I could rave about these spring rolls. Made with rice paper, they’re light and bursting with flavour and take about 20 minutes from start to finish. Although they’re made with pork, the key to their unique flavour is that the pork is only a small part of the filling. You chop sweet turnip, black mushroom, vermicelli, bean sprouts, spring onions, papaya and carrots and mix them with the pork so you might say that these are maybe the healthiest deep fried things you can find. Maybe.
The real key to fantastic Nem though is the dipping sauce, Nguyen elaborated, something I was inclined to agree with once I’d tasted one of the small rolls dipped in the sauce.
You make the dipping sauce from fish sauce, water, rice vinegar, garlic, carrot and green papaya tossed in salt. It complements the spring rolls and brings out the flavours of the meat and vegetables. You can make passable Nem with half of the attention to detail, but its those details that make Vietnamese cuisine what it is.
“In the north, we like to keep our dipping sauce quite plain, whereas the further south you go, the spicier the dipping sauce tends to be,” Nguyen continued. As we learnt the art of creating dishes such as banana flower salad, I began to understand that North Vietnamese cuisine relied on the careful balance of delicate flavours.
Banana flower salad or Nom Hoa Chuoi, is a light, shredded salad with chicken, star fruit, bean sprouts and peanuts. Slightly tangy and crunchy, the final product was well worth the effort and took no time at all to prepare.
Going to Vietnam? Here are the best street food dishes you have to try.
Vietnamese banana flower salad – Nom Hoa Chuoi
750g fresh banana flower
150g chicken breast
3 pieces sour star fruit
2 small bunches rm herbs
150g bean sprouts
4 pieces lime
30g sesame seeds
Salt, pepper and chilli to taste
Chop the herbs, chilli, peanuts and sesame for decoration.
Thinly slice the banana flower leaves and place into water with a bit of lemon juice for 30 mins. Rinse under running water and leave to soak.
Boil the chicken breasts and shred finely.
Slice the star fruit and marinate with some sugar.
Blanch the bean sprouts. Drain.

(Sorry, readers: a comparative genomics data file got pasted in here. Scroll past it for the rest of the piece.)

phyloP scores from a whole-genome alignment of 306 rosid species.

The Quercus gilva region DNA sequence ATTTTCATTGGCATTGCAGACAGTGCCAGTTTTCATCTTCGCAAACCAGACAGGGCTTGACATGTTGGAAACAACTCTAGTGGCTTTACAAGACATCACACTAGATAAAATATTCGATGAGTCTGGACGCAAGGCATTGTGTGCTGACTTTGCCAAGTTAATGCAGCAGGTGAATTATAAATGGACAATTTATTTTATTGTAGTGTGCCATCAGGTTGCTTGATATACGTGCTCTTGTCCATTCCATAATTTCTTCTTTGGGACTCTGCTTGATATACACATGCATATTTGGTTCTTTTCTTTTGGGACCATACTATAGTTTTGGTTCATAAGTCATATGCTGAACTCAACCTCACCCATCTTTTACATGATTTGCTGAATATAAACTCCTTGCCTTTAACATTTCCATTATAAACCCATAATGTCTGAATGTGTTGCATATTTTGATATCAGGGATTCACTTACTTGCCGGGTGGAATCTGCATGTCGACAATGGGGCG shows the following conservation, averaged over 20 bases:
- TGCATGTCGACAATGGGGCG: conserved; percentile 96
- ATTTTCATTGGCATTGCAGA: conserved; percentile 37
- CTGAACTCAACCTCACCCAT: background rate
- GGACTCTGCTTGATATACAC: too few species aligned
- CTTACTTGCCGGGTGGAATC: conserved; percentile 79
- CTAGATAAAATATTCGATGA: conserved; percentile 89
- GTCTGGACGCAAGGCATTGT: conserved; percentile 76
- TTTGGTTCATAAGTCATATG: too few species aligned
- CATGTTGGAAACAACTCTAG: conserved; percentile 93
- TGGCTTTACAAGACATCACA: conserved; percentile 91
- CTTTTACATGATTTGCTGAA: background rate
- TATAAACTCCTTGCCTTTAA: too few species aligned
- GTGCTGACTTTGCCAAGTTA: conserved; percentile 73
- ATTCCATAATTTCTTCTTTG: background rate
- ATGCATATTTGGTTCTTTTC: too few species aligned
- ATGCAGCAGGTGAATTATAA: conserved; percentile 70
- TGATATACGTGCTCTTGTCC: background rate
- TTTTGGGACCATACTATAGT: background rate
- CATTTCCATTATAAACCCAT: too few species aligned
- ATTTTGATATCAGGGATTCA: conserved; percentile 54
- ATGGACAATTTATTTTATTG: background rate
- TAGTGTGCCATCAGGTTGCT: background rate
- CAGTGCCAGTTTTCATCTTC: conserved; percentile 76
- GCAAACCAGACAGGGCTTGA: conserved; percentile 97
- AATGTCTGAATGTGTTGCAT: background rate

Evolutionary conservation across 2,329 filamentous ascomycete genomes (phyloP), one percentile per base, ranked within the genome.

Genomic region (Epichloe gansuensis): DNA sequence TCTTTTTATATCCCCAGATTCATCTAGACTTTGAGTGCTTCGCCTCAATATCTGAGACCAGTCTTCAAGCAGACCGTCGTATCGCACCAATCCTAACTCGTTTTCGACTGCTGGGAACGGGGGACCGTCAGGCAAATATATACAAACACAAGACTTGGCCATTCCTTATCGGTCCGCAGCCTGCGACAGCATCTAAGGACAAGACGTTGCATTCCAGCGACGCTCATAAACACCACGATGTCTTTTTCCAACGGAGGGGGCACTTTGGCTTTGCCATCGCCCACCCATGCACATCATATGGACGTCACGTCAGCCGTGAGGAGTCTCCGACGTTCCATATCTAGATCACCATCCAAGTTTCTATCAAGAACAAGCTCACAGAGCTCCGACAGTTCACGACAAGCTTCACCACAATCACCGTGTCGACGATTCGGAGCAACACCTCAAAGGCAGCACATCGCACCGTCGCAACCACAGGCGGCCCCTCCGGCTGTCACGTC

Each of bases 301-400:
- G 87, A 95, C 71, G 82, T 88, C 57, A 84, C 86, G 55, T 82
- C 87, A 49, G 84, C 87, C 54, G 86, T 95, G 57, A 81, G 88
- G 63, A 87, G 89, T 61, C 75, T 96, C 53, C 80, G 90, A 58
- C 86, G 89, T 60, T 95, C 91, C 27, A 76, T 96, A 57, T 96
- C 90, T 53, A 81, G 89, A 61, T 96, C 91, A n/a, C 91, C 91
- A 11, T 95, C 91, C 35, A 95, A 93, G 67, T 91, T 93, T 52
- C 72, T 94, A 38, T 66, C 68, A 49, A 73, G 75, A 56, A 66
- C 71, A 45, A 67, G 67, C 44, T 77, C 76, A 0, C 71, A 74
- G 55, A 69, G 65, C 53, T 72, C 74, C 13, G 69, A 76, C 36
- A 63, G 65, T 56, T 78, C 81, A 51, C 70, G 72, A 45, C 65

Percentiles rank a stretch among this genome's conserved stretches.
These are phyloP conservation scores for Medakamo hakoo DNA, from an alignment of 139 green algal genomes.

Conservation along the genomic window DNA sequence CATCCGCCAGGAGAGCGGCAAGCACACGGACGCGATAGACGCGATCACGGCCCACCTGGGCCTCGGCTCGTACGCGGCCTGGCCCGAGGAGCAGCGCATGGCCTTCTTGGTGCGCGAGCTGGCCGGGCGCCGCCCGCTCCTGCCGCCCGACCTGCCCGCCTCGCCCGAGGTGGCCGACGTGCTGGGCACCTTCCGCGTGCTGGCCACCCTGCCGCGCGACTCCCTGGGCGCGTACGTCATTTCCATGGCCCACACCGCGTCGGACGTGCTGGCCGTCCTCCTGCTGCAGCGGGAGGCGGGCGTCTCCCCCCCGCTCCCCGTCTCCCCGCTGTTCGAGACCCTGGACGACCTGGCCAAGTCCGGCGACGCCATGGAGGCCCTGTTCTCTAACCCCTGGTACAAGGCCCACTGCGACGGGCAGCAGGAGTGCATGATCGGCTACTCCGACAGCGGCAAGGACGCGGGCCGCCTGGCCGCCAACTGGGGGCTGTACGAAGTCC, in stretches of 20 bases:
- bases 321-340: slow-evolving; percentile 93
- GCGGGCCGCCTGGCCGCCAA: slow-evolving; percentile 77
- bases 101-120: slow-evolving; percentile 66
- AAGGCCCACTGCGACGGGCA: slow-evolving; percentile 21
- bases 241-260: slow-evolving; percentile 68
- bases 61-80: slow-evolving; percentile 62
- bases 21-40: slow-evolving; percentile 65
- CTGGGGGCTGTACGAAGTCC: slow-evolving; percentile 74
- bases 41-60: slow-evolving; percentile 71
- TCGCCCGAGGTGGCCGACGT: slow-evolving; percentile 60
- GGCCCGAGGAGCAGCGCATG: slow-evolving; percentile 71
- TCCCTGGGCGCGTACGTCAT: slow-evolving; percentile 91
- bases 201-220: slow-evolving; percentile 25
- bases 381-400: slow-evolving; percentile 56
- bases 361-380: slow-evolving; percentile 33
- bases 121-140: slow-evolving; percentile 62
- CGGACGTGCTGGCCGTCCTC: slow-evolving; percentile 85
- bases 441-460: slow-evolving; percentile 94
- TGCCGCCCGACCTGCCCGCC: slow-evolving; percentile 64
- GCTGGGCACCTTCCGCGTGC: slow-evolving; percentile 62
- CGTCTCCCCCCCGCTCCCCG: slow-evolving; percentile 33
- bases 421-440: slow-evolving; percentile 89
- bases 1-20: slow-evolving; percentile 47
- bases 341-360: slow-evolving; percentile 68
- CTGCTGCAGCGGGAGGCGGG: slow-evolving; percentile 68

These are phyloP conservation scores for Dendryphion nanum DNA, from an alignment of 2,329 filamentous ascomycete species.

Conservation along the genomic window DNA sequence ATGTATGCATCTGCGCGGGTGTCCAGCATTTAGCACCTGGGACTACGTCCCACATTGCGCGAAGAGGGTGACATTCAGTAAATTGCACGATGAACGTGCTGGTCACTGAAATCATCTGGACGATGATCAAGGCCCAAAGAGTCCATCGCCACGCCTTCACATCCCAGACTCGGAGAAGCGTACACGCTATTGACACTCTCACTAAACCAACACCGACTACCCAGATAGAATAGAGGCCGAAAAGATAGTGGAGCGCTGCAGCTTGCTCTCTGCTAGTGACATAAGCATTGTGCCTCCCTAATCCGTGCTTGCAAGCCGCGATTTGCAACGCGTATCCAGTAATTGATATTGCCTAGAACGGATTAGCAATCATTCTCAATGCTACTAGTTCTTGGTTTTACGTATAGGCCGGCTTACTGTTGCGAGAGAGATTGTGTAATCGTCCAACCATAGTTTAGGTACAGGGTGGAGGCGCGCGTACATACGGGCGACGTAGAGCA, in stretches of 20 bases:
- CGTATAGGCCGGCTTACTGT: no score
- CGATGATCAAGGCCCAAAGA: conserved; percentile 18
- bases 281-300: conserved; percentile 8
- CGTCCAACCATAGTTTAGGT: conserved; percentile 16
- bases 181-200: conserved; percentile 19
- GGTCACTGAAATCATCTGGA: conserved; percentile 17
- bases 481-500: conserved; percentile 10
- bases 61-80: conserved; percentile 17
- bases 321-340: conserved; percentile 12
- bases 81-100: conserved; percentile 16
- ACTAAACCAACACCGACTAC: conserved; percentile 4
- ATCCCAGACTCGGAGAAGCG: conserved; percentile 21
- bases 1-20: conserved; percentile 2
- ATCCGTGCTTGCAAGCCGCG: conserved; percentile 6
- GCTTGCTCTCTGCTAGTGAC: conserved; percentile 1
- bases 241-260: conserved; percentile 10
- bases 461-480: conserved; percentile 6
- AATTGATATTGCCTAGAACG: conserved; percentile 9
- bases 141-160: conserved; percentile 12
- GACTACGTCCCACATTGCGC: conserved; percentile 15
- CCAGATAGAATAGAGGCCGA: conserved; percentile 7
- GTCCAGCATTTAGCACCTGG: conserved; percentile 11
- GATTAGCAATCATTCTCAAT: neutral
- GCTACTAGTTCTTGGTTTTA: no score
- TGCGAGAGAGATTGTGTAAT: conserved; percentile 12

Drain the banana flower.
Add all the ingredients to a large mixing bowl, season with salt and pepper, fish saucem sugar – add the herbs, chilli, peanuts, sesame seeds. Toss together and serve onto individual plates.
Hint: For salad dressing and dipping sauces, try to source fish sauce from the south of Vietnam as the warmer climate means it’s much less salty and lighter. Try to get Vietnamese fish sauce if possible as it’s quite different to the Thai versions.
Hanoi Deep Fried Spring Rolls – Nem
350g pork shoulder (roughly minced)
200g sweet turnip (can be replaced by water chestnut)
30 pieces rice paper
300g black mushroom
150g bean sprouts
50g spring onion
50g young papaya and carrots
Garlic, fish sauce, vinegar, salad and fresh herbs to taste.
Slice the young papaya and carrot, marinate in salt, sugar and vinegar.
Mince the pork, chop the sweet turnip and bean sprouts.
Soak the vermicelli in warm water for 15 mins, clean and chop it.
Mix all the ingredients above with the eggs.
Take one tablespoon of the mixture and put onto the edge of the rice paper. Roll up and seal with flour and water paste.
Deep fry until golden brown. Serve immediately with the herbs, salad and dipping sauce.
(Dipping sauce – 1tbsp fish sauce, 5-6 tbsp water, 1 tbsp rice vinegar, 1 sp sugar, crushed garlic (not chopped – add for flavour), pepper. Sliced carrot and green papaya that have been tossed in salt)